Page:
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Finding cos in radians without calculator? Help?

  1. Nov 5, 2012 #1
    Hey guys this question is gonna sound pretty dumb, but I never learned how to do this. What if I want to find say, cos(pi/5) but I don't have a calculator? Even if I did have a calculator, I want it in nice values, like square roots, rather than decimals anyway.

    If I have something like cos(pi/8) I think I know how to find something like that using double angle formula cos(2x)=2cos2x-1, because I know the value of cos(4pi) and cos(2pi), but when I have an odd value I'm stuck at what to do.

    Is there any simple algorithmic process I can use? Someone mentioned to me about finding complex roots, but I'm not sure how that works?
  2. jcsd
  3. Nov 5, 2012 #2
    This wiki article might be useful: http://en.wikipedia.org/wiki/Exact_trigonometric_constants
    It shows how to find things like [itex]\cos(\pi/5)[/itex] using geometry.

    Note that it is not always possible to find explicit value of cosines. For exampe, the innocent looking [itex]\cos(\pi/9)[/itex] cannot be explicitely found using elementary operations and roots (unless I'm being stupid right now).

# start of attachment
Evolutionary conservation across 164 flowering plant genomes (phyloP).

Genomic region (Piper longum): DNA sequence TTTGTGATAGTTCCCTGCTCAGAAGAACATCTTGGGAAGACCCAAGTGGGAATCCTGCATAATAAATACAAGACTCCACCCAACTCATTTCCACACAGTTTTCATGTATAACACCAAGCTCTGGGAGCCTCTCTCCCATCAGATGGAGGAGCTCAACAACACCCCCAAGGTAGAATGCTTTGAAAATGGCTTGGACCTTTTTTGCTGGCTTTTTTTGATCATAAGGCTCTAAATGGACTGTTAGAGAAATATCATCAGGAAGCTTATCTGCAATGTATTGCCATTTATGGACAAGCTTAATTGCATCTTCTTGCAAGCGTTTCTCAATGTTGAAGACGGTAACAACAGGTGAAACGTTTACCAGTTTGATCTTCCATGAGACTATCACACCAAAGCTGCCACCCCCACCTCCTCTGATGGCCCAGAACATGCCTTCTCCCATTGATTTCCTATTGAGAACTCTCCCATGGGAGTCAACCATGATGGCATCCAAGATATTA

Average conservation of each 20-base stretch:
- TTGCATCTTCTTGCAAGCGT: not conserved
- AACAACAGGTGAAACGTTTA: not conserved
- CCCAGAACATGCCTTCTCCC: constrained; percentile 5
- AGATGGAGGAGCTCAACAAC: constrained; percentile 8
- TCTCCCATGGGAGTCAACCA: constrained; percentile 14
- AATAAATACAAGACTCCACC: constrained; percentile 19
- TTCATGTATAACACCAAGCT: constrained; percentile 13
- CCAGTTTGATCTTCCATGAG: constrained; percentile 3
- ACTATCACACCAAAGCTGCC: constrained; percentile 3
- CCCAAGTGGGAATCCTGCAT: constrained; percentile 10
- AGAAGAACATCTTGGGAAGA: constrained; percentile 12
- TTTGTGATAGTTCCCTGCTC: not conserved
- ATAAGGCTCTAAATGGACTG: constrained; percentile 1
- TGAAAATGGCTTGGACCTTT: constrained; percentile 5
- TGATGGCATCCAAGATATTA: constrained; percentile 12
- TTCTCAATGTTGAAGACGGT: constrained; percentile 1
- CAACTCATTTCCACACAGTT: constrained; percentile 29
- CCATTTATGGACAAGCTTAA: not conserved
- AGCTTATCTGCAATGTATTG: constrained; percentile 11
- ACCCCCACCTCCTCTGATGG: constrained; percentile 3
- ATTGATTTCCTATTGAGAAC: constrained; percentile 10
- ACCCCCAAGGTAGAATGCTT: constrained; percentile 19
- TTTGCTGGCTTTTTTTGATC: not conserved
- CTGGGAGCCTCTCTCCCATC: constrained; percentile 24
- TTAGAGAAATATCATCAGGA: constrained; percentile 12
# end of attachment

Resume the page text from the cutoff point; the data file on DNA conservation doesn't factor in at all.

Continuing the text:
4. Nov 5, 2012 #3


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    Well, pi/5 lies between pi/4 and pi/6, doesn't it?
    The midpoint between these to latter values is 5pi/24 which is slightly greater than pi/5

    calculating the relevant values of sine and cosine for 5pi/24, you may find the midpoint between 5pi/24 and pi/6, which is 9pi/48, somewhat less than pi/5
    (And then, the midpoint between 5pi/24 and 9pi/48 is 19pi/96, very close to, but slightly less than pi/5)

    And so on.

    Utilizing this bisection method and the half-angle formula, you can eke yourself towards the answer.
  5. Nov 5, 2012 #4


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    You could use cos(3θ) = 4cos3(θ) - 3cos(θ). Writing [itex]θ=\pi/9[/itex] gives you a cubic to solve.
  6. Nov 5, 2012 #5
    Right. Thank you. I was thinking of the fact that the 9-gon wasn't constructible, but it is of course wrong to deduce from that that it can't be written with roots. It is clear that [itex]\cos(\pi/n)[/itex] is always algebraic, but when can it be written using radicals?? Since the Galois group of the n-th root of unity is abelian, it can always be expressed using radicals. Nice.
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